• CNS effects (dizziness, drowsiness, ataxia); GI effects (dry mouth, abdominal pain, N/V, diarrhea, anorexia, constipation); Dermatologic effects [rash which may be severe, photosensitivity reactions, Stevens-Johnson syndrome, systemic lupus erythematosus (SLE)]; Hematologic effects (agranulocytosis, eosinophilia, aplastic anemia, leukopenia, leukocytosis, thrombocytopenia & purpura); Other effects (abnormalities of kidney & liver function, splenomegaly, lymphadenopathy, hyponatremia, edema, paresthesia, headache, arrhythmias, heart block, heart failure, etc)
    • Special Instructions
      • Avoid in patients w/ AV block, history of bone marrow depression, history of acute intermittent porphyria
      • Use w/ caution in patients w/ cardiac, hepatic, renal disease or history of blood disorders
      • Liver function tests (LFTs), urinalysis, blood urea nitrogen (BUN), complete blood count (CBC) should be performed prior to & periodically during the treatment
      • HLA-B*1502 genetic testing is recommended to be done before starting therapy esp in patients of Asian descent; if positive, weigh in if benefit clearly outweighs risk of having Stevens-Johnson syndrome & toxic epidermal necrolysis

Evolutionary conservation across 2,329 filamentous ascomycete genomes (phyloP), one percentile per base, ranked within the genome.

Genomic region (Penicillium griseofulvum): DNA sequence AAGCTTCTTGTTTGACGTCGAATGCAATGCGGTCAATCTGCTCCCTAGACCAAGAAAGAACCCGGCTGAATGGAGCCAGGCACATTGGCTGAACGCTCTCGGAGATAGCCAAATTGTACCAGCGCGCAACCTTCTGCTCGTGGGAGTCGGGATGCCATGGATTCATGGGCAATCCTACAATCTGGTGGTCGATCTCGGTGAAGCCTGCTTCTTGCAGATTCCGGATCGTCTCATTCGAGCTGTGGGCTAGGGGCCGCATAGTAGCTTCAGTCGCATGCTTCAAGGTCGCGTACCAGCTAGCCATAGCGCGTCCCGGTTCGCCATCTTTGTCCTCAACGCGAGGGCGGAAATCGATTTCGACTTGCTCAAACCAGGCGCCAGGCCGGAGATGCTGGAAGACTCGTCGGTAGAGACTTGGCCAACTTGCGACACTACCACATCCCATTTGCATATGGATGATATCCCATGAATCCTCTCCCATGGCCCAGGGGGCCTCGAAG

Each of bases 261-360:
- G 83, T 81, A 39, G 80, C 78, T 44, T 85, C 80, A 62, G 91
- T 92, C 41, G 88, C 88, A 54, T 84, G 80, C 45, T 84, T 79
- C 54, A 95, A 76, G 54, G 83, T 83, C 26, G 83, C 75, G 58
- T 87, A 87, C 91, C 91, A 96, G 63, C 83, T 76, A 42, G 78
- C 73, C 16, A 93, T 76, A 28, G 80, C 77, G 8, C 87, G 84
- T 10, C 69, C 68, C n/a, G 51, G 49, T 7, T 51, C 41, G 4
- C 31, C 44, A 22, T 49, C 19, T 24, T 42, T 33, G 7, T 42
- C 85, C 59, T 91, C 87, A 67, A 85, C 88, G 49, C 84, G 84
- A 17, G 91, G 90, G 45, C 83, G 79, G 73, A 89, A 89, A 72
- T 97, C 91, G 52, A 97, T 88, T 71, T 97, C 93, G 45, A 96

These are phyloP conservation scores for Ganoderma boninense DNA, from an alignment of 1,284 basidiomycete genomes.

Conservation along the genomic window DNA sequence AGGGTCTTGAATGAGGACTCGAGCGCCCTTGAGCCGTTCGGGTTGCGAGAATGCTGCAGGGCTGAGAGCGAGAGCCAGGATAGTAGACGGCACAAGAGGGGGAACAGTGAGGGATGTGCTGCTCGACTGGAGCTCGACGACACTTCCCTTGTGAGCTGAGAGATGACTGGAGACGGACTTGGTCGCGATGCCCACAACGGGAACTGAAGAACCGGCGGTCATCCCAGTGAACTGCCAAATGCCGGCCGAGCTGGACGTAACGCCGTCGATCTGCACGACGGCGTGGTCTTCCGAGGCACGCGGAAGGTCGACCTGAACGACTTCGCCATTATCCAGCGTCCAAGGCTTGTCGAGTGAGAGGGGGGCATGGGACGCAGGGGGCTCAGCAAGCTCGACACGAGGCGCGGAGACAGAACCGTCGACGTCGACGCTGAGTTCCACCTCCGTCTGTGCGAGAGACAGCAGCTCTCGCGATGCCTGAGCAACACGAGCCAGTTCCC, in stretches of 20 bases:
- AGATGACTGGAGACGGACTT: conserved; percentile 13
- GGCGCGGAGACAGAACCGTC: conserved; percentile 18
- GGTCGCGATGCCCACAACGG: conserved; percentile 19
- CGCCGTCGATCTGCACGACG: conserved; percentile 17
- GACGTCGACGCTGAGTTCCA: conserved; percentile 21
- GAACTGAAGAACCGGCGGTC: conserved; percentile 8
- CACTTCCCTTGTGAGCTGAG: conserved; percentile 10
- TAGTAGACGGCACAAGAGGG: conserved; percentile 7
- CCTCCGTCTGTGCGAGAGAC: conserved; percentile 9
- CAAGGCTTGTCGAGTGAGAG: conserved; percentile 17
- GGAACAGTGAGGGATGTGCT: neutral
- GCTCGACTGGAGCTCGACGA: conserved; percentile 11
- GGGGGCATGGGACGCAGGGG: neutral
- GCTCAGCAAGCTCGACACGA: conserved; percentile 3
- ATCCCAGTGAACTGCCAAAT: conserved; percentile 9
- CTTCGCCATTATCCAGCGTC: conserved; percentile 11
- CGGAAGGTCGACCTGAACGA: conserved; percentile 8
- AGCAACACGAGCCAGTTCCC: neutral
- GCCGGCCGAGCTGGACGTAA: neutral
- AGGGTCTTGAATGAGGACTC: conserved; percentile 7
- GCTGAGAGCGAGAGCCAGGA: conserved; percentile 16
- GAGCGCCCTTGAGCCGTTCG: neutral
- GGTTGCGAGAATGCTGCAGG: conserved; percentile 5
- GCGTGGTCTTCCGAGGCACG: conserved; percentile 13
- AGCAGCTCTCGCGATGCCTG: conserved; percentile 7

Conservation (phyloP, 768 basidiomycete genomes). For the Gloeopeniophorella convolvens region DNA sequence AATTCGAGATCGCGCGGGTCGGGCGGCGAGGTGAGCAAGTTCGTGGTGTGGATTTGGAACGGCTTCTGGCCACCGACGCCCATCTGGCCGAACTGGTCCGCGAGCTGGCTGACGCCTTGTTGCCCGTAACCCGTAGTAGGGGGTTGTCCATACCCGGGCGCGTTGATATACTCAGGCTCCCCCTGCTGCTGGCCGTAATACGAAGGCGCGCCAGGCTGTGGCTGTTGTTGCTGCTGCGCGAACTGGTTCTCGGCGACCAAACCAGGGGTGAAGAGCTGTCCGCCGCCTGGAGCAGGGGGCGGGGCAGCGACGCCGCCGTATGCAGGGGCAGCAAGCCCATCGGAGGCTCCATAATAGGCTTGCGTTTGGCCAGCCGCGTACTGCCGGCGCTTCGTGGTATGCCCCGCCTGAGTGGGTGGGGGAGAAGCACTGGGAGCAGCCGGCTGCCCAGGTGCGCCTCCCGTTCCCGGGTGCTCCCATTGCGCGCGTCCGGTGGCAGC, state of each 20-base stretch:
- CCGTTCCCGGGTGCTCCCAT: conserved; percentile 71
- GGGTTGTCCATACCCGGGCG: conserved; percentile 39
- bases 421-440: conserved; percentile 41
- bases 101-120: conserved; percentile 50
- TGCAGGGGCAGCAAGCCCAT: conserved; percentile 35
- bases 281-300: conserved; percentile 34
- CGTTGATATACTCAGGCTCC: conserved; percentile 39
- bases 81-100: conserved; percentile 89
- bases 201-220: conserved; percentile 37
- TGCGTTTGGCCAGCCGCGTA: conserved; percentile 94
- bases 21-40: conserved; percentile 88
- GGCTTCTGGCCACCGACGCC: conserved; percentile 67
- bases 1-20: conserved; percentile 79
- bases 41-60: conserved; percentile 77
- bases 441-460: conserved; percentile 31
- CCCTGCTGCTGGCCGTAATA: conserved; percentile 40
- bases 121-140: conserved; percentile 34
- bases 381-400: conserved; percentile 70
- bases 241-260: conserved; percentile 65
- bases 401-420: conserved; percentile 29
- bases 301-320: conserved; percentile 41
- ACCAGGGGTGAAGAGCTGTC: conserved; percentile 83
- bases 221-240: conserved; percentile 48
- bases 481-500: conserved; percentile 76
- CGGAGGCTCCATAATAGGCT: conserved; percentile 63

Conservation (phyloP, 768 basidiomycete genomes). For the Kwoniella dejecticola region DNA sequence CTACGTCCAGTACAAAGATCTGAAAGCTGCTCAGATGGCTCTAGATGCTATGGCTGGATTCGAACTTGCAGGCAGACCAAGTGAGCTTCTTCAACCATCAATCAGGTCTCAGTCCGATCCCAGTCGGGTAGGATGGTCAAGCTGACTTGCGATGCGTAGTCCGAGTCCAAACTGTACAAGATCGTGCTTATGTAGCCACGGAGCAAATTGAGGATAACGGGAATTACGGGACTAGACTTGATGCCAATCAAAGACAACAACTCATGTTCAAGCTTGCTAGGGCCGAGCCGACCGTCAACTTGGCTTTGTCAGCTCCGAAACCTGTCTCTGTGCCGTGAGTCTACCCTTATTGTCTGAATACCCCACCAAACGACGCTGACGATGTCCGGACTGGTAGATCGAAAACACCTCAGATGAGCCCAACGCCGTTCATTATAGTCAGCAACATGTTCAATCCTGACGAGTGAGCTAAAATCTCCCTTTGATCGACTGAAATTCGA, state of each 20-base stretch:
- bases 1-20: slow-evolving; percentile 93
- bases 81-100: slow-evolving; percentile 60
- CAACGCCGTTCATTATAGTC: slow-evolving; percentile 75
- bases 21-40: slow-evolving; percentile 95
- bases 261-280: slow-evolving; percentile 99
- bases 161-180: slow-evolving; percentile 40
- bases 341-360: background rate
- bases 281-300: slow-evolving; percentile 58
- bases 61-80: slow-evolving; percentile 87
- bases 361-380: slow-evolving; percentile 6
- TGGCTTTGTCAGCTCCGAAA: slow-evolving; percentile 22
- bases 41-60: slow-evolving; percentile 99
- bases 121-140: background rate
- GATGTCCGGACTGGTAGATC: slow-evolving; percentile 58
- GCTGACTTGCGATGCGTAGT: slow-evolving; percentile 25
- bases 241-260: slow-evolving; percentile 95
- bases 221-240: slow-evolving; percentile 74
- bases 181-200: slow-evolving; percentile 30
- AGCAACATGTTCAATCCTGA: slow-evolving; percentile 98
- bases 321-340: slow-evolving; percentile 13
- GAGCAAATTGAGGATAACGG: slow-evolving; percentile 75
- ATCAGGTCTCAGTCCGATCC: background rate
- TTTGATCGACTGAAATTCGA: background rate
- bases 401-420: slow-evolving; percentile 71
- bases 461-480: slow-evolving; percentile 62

• Dosage Guideline
      • Initial dose: 200 mg PO 6-8 hrly
      • Individualize dosage titration
      • Increase dose slowly to max tolerated dose
      • Max dose: 1.2 g/day
    • Typically better tolerated than Carbamazepine due to decreased potential for drug interactions
    • Two RPCTs found similar efficacy of Oxcarbazepine w/ Carbamazepine on number of attacks & global assessment
    If refractory to Carbamazepine & Oxcarbazepine, 2nd-line agents may be added to treatment regimen for TN 2nd-line Agents
    • Adverse Reactions
      • Clinically significant hyponatremia, dizziness, drowsiness, ataxia, GI symptoms (eg dry mouth, abdominal pain, N/V, diarrhea, anorexia), rash including Stevens-Johnson syndrome, weakness, abnormal gait
    • Special Instructions
      • Cross-sensitivity to Carbamazepine is 25-30%
      • Reduce dosage in patients w/ renal impairment
      • Monitor serum Na levels prior to treatment & regularly during treatment
      • Enzyme-inducing effect is less than w/ Carbamazepine; when switching from Carbamazepine to Oxcarbazepine, co-medication doses may need to be reduced